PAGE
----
Oftentimes she has to dig down 9 feet
It’s hard to fathom any able-bodied man letting a woman shovel to dig a grave let alone one that is 64 years old. I found myself picking up tempo and telling Evelyn “don’t worry, I can get it”. Still, she grabbed her own shovel - actually more of a spade - and had at it.

“It’s easy today,” she said. “Most of the time we go down nine feet. In the summer the ground is hard. The rain actually has made it easier.”

They received a quick lesson in grave digging by the superintendent they had to let go when the state seized the cemetery’s funds. Essentially both learned on the job.

First they have to pore over wildly undependable ledgers and such to try and determine the exact location of a grave. Then they have to go out and try to physically pinpoint the exact spot. It requires using a steel pole with a ratchet device designed to let the users “feel” that they’ve hit something which in this case is the concrete top of a vault. If the grave has a vault already in it then they establish the plot lines via repeated tests. If the site doesn’t have a vault in place they also need to make sure there really isn’t one down there. All it would take is the backhoe making a direct hit to crack a vault.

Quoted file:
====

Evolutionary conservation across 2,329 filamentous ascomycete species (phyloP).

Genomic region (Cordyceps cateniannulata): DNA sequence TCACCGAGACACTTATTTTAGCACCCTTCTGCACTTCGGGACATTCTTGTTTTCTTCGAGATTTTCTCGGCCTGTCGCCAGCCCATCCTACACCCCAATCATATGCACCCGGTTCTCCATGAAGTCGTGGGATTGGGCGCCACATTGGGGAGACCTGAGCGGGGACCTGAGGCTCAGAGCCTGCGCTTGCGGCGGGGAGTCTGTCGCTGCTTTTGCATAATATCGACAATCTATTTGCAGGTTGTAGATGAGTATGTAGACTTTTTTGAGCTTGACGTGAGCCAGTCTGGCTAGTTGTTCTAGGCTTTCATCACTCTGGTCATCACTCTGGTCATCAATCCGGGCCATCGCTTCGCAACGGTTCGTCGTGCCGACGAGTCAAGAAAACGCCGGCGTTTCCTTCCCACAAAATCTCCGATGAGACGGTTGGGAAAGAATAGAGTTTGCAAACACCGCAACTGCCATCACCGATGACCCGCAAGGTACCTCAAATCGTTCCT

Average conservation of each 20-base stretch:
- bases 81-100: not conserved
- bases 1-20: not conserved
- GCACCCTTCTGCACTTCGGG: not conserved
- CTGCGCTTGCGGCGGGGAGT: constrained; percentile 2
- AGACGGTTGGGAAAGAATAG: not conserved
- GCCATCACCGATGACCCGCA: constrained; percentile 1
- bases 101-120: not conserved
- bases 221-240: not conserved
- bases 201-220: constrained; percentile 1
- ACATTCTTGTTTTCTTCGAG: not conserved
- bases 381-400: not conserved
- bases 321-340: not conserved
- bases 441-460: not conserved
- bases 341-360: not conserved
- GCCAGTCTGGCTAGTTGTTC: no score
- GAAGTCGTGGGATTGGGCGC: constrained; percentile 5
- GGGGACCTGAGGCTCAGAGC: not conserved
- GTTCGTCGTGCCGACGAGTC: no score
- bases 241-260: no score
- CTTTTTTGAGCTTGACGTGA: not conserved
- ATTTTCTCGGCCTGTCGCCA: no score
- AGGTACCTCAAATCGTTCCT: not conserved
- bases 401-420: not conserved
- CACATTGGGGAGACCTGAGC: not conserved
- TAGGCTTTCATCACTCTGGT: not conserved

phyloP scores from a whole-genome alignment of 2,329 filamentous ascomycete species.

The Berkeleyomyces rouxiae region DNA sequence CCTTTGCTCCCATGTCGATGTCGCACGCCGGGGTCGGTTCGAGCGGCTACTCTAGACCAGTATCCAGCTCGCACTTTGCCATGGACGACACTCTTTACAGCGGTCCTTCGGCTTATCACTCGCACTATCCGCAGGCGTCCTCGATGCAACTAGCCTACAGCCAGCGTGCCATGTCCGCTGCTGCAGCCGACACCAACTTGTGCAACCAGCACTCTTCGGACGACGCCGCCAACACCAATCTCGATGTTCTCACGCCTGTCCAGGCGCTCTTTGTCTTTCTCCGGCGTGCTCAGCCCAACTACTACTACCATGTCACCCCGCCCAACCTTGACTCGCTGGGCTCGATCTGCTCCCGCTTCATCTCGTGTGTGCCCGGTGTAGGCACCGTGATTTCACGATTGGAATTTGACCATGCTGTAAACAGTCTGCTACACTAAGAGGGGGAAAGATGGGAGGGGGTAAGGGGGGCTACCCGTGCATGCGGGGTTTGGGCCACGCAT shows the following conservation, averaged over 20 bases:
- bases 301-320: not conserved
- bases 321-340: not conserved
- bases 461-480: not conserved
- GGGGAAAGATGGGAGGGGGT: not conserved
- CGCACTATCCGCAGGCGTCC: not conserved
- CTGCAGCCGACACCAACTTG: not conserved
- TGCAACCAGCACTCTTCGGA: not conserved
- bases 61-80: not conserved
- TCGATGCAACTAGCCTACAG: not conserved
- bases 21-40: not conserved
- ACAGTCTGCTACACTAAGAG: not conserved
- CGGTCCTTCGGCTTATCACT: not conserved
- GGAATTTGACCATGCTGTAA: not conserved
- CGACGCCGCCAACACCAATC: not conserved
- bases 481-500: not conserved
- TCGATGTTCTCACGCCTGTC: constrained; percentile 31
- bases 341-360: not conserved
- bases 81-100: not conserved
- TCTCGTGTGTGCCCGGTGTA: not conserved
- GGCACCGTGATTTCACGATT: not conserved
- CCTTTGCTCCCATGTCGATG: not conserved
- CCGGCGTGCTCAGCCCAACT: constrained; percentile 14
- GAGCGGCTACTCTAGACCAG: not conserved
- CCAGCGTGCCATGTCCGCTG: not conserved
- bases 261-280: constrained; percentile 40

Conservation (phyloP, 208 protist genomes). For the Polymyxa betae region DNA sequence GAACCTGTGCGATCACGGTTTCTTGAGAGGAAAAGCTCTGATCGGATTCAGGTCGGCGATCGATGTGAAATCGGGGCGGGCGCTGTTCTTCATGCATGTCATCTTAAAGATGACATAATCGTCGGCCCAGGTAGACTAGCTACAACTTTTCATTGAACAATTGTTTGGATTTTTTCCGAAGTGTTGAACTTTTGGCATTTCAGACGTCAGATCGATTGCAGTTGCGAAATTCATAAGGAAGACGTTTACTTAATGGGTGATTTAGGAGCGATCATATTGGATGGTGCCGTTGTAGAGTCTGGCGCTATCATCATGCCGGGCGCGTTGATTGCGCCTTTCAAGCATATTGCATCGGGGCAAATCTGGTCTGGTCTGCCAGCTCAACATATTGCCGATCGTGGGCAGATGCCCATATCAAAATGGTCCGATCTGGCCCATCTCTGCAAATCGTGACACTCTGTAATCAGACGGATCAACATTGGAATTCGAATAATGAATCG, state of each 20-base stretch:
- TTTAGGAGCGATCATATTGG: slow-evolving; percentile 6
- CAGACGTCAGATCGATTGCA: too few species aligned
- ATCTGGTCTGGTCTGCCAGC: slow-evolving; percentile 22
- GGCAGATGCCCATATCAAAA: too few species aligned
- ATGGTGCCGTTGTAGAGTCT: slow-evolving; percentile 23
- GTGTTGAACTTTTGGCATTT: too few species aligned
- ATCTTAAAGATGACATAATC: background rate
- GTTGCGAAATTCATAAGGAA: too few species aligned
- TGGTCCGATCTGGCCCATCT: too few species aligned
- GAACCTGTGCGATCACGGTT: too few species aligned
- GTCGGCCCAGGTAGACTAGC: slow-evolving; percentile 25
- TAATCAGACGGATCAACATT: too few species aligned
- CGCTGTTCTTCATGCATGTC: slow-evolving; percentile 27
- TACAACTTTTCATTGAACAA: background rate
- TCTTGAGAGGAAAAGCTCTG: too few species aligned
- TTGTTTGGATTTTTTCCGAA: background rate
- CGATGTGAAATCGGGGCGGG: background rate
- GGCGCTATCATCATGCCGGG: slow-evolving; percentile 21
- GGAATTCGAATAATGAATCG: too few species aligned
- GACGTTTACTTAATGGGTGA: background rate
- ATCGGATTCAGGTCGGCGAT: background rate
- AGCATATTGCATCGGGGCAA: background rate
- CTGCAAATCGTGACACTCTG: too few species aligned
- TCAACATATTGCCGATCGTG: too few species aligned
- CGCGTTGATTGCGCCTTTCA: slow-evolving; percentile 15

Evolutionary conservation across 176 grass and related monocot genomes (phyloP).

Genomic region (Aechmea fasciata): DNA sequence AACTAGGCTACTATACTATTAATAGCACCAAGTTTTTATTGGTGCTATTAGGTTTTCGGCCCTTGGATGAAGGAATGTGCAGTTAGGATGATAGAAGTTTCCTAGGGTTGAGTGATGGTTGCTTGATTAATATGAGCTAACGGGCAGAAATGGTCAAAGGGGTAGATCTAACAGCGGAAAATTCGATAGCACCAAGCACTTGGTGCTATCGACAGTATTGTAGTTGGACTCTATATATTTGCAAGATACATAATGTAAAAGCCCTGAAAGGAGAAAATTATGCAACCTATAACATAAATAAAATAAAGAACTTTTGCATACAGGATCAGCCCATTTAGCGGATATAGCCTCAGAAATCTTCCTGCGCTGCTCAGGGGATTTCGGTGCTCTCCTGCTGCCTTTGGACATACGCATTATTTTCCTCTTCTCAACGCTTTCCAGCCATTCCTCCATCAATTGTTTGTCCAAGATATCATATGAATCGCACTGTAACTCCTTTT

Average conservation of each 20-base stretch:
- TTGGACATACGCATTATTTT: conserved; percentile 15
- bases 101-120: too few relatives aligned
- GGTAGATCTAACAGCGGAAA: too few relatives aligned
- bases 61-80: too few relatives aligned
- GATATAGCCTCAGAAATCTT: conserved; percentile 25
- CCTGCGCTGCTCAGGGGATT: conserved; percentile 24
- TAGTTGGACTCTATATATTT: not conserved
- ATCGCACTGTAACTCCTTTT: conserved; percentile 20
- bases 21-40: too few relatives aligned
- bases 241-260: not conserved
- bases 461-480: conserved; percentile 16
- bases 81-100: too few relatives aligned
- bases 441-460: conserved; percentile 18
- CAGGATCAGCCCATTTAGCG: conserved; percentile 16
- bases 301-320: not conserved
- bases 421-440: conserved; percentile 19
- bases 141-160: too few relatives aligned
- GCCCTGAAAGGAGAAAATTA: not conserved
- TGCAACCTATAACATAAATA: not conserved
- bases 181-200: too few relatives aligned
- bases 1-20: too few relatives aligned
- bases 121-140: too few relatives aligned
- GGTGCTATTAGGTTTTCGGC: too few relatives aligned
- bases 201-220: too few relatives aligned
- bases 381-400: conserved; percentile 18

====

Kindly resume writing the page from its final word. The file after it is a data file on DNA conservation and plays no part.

Once Evelyn cuts a perimeter using the space, Bill uses the back hoe to lift up the first layer of dirt that is thick with entangled grass roots and deposits it on plywood adjacent to the gravesite to keep things clean. That top layer then has to be placed by hand into the backhoe loader to be carried away and disposed. I tried to muscle it in and was struggling.

“Break it into smaller pieces with the shovel,” Bill said.

I made them somewhat smaller but they were still fairly large. Evelyn has to make them into even smaller segments so she can lift them. Arguably it is more back breaking than shoveling dirt from a four-foot deep hole. I may find out one day what it is like to shovel from a 9-foot hole if a need to dig a grave coincides with my time off from work. I’m sure that will top anything I dealt with Sunday.